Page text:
Saturday, January 21, 2012

REINVENTING THE TEXT BOOK

The iPad is one heck of a powerful, portable and versatile machine.

I was an early adapter, picking one up in Las Vegas shortly after it was released in March 2010.

With out a doubt, no other electronic device in my house has been used and abused as much as that original iPad.

The kids love it for games, reading and surfing the net. The educational potential has always been obvious to me. Features like videos, animations, definitions, flashcards, and quizzes are plentiful.

Last March, Steve Jobs unveiled the second generation - iPad 2 which was a major step up over mine. It featured two cameras (the original had neither), was twice as fast,  3% thinner than its predecessor and 15% lighter. 

As much as I wanted one, there was no justifying purchasing it after buying a new 27 inch I7 Mac. So I waited for Christmas thinking it would make a great present for Kristine. Of course it was and I never get to use it.

Kris is a teacher and apparently she may be getting another iPad for her classroom. Her school is not alone, more and more schools are jumping on the digital bandwagon and adopting iPads for daily use in the classroom.

Yesterday, Apple announced the results of a partnership with  textbook publishers Houghton Mifflin Harcourt. They performed a pilot study using an iPad text for Algebra 1 courses, and found that 20 percent more students (78 percent compared to 59 percent) scored ‘Proficient’ or ‘Advanced’ in subject comprehension when using tablets rather than paper textbook counterparts.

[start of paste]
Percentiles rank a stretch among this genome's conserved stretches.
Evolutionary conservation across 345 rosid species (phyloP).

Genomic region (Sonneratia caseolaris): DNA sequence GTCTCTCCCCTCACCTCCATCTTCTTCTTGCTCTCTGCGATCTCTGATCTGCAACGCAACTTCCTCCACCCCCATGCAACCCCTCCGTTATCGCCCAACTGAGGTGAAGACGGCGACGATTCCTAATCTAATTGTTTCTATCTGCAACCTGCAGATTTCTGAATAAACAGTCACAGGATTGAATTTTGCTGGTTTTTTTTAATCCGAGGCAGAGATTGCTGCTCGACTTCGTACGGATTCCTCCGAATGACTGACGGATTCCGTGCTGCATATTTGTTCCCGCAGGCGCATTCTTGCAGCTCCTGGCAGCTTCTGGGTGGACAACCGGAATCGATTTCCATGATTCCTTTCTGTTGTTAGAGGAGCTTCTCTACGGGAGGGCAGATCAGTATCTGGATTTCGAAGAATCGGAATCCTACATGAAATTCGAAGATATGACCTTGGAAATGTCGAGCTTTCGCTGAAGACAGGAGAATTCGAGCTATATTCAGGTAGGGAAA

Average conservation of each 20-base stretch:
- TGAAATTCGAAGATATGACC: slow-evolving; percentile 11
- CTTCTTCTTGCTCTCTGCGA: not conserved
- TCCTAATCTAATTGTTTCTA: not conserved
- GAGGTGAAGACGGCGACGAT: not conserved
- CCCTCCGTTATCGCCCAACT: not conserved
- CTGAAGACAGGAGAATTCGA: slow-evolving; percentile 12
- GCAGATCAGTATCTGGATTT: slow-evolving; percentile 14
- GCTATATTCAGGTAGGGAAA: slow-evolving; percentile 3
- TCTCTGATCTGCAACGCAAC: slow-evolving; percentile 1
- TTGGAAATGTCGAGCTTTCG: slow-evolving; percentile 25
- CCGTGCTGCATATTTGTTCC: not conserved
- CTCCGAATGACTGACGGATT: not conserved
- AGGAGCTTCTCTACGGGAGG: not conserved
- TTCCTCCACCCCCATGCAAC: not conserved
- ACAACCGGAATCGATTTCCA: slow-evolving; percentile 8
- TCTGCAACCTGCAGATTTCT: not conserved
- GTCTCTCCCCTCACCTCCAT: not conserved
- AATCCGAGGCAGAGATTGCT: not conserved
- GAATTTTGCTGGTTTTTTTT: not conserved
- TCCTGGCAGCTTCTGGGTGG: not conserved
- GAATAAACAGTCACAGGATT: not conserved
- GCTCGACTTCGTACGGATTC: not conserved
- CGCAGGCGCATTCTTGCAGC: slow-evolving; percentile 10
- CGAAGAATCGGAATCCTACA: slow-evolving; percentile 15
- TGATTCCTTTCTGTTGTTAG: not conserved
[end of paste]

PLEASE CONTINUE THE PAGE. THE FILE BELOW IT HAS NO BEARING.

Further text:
It looks like the iPad helps students better connect with content and learning. McGraw-Hill Education has joined iBooks Textbooks, and it’s currently offering five high school math and science titles designed for the iPad, planning to double its  offerings this year with the texts sold through the iBookstore. This marks a first for McGraw-Hill — producing high school text specifically for the iPad and it lets them add interactive features and multimedia.

Wired's Geekdad pointed out that a study centered on an iPad game, Motion Math, showed  that tFifth graders who regularly played the game for 20 minutes per day over a five-day period increased their test scores by 15 percent on average!

Pilot courses and iPad programs have cropped up all over the United States.

How far can we from a 1:1 iPad program to ensure students reap the benefits of these fantastic units. Many school boards may not be on board because they see them as an expensive and expendable budget item. I think they need to look at the opportunity, the cost savings on e-books alone might justify the costs.

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